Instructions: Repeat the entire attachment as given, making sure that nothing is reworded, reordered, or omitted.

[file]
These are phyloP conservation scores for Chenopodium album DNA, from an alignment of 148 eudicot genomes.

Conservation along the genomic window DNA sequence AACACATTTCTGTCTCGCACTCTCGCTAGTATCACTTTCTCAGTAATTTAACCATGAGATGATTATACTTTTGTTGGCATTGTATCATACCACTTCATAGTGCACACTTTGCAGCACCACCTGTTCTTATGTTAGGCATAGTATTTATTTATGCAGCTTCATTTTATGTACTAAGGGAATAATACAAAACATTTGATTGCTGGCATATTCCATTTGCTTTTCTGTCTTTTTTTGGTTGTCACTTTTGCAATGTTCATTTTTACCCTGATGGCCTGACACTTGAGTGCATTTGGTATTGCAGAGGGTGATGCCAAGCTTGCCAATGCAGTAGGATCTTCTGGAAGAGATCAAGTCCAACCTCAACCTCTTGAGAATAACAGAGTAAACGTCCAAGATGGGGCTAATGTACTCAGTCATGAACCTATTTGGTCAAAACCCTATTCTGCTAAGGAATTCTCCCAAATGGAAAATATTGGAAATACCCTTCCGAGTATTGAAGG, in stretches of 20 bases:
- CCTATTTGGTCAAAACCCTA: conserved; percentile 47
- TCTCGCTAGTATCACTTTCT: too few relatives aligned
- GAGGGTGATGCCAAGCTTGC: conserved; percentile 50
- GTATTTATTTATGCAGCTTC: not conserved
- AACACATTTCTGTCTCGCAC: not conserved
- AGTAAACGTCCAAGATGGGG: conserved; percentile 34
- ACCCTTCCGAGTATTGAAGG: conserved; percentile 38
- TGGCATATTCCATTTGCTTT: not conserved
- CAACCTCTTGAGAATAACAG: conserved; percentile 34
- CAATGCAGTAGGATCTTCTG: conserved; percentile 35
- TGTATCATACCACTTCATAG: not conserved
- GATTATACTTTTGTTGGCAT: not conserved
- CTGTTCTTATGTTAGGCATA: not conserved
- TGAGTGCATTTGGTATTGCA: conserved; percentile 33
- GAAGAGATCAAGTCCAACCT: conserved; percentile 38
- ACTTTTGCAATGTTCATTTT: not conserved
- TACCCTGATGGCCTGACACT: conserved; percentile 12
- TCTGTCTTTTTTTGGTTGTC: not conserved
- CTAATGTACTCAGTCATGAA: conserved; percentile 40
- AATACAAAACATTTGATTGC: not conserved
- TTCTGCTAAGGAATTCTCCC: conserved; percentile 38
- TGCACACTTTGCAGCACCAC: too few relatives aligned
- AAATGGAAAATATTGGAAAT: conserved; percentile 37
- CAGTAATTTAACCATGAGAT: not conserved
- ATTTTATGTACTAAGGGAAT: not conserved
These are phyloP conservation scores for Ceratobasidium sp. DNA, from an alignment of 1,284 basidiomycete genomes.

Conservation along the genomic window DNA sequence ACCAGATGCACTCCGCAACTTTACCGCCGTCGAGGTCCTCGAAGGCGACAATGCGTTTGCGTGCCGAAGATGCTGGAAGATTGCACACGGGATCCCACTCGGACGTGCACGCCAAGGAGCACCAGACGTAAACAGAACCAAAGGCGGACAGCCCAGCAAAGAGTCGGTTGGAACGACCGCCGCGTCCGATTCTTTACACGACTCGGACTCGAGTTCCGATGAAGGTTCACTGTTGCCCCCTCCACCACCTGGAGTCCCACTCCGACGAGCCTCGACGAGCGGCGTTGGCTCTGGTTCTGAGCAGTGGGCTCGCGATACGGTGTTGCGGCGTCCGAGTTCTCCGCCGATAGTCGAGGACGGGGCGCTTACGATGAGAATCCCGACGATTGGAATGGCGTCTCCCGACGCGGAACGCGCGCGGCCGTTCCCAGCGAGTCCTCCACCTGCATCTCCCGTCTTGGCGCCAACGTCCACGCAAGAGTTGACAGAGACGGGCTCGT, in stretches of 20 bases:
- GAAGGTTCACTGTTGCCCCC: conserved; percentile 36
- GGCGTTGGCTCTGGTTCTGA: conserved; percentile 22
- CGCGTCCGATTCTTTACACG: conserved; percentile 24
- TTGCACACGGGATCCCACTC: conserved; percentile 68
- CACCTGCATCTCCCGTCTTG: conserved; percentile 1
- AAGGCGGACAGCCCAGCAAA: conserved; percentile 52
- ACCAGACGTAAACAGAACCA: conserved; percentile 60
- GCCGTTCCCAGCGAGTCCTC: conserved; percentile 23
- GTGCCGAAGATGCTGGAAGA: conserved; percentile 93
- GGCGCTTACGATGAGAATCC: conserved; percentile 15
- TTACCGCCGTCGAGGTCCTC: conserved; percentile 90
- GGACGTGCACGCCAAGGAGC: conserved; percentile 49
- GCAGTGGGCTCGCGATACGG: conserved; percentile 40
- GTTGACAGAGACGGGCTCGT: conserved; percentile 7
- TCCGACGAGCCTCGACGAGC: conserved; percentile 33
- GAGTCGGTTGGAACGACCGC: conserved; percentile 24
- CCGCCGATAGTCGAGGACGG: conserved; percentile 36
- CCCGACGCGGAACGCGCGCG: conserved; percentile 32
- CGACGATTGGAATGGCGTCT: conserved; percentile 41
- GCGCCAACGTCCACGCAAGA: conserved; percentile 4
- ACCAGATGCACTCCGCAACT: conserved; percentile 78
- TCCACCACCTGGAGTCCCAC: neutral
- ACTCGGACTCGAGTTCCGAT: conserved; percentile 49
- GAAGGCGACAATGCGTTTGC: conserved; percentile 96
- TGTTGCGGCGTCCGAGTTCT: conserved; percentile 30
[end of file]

These are phyloP conservation scores for Chenopodium album DNA, from an alignment of 148 eudicot genomes.

Conservation along the genomic window DNA sequence AACACATTTCTGTCTCGCACTCTCGCTAGTATCACTTTCTCAGTAATTTAACCATGAGATGATTATACTTTTGTTGGCATTGTATCATACCACTTCATAGTGCACACTTTGCAGCACCACCTGTTCTTATGTTAGGCATAGTATTTATTTATGCAGCTTCATTTTATGTACTAAGGGAATAATACAAAACATTTGATTGCTGGCATATTCCATTTGCTTTTCTGTCTTTTTTTGGTTGTCACTTTTGCAATGTTCATTTTTACCCTGATGGCCTGACACTTGAGTGCATTTGGTATTGCAGAGGGTGATGCCAAGCTTGCCAATGCAGTAGGATCTTCTGGAAGAGATCAAGTCCAACCTCAACCTCTTGAGAATAACAGAGTAAACGTCCAAGATGGGGCTAATGTACTCAGTCATGAACCTATTTGGTCAAAACCCTATTCTGCTAAGGAATTCTCCCAAATGGAAAATATTGGAAATACCCTTCCGAGTATTGAAGG, in stretches of 20 bases:
- CCTATTTGGTCAAAACCCTA: conserved; percentile 47
- TCTCGCTAGTATCACTTTCT: too few relatives aligned
- GAGGGTGATGCCAAGCTTGC: conserved; percentile 50
- GTATTTATTTATGCAGCTTC: not conserved
- AACACATTTCTGTCTCGCAC: not conserved
- AGTAAACGTCCAAGATGGGG: conserved; percentile 34
- ACCCTTCCGAGTATTGAAGG: conserved; percentile 38
- TGGCATATTCCATTTGCTTT: not conserved
- CAACCTCTTGAGAATAACAG: conserved; percentile 34
- CAATGCAGTAGGATCTTCTG: conserved; percentile 35
- TGTATCATACCACTTCATAG: not conserved
- GATTATACTTTTGTTGGCAT: not conserved
- CTGTTCTTATGTTAGGCATA: not conserved
- TGAGTGCATTTGGTATTGCA: conserved; percentile 33
- GAAGAGATCAAGTCCAACCT: conserved; percentile 38
- ACTTTTGCAATGTTCATTTT: not conserved
- TACCCTGATGGCCTGACACT: conserved; percentile 12
- TCTGTCTTTTTTTGGTTGTC: not conserved
- CTAATGTACTCAGTCATGAA: conserved; percentile 40
- AATACAAAACATTTGATTGC: not conserved
- TTCTGCTAAGGAATTCTCCC: conserved; percentile 38
- TGCACACTTTGCAGCACCAC: too few relatives aligned
- AAATGGAAAATATTGGAAAT: conserved; percentile 37
- CAGTAATTTAACCATGAGAT: not conserved
- ATTTTATGTACTAAGGGAAT: not conserved
These are phyloP conservation scores for Ceratobasidium sp. DNA, from an alignment of 1,284 basidiomycete genomes.

Conservation along the genomic window DNA sequence ACCAGATGCACTCCGCAACTTTACCGCCGTCGAGGTCCTCGAAGGCGACAATGCGTTTGCGTGCCGAAGATGCTGGAAGATTGCACACGGGATCCCACTCGGACGTGCACGCCAAGGAGCACCAGACGTAAACAGAACCAAAGGCGGACAGCCCAGCAAAGAGTCGGTTGGAACGACCGCCGCGTCCGATTCTTTACACGACTCGGACTCGAGTTCCGATGAAGGTTCACTGTTGCCCCCTCCACCACCTGGAGTCCCACTCCGACGAGCCTCGACGAGCGGCGTTGGCTCTGGTTCTGAGCAGTGGGCTCGCGATACGGTGTTGCGGCGTCCGAGTTCTCCGCCGATAGTCGAGGACGGGGCGCTTACGATGAGAATCCCGACGATTGGAATGGCGTCTCCCGACGCGGAACGCGCGCGGCCGTTCCCAGCGAGTCCTCCACCTGCATCTCCCGTCTTGGCGCCAACGTCCACGCAAGAGTTGACAGAGACGGGCTCGT, in stretches of 20 bases:
- GAAGGTTCACTGTTGCCCCC: conserved; percentile 36
- GGCGTTGGCTCTGGTTCTGA: conserved; percentile 22
- CGCGTCCGATTCTTTACACG: conserved; percentile 24
- TTGCACACGGGATCCCACTC: conserved; percentile 68
- CACCTGCATCTCCCGTCTTG: conserved; percentile 1
- AAGGCGGACAGCCCAGCAAA: conserved; percentile 52
- ACCAGACGTAAACAGAACCA: conserved; percentile 60
- GCCGTTCCCAGCGAGTCCTC: conserved; percentile 23
- GTGCCGAAGATGCTGGAAGA: conserved; percentile 93
- GGCGCTTACGATGAGAATCC: conserved; percentile 15
- TTACCGCCGTCGAGGTCCTC: conserved; percentile 90
- GGACGTGCACGCCAAGGAGC: conserved; percentile 49
- GCAGTGGGCTCGCGATACGG: conserved; percentile 40
- GTTGACAGAGACGGGCTCGT: conserved; percentile 7
- TCCGACGAGCCTCGACGAGC: conserved; percentile 33
- GAGTCGGTTGGAACGACCGC: conserved; percentile 24
- CCGCCGATAGTCGAGGACGG: conserved; percentile 36
- CCCGACGCGGAACGCGCGCG: conserved; percentile 32
- CGACGATTGGAATGGCGTCT: conserved; percentile 41
- GCGCCAACGTCCACGCAAGA: conserved; percentile 4
- ACCAGATGCACTCCGCAACT: conserved; percentile 78
- TCCACCACCTGGAGTCCCAC: neutral
- ACTCGGACTCGAGTTCCGAT: conserved; percentile 49
- GAAGGCGACAATGCGTTTGC: conserved; percentile 96
- TGTTGCGGCGTCCGAGTTCT: conserved; percentile 30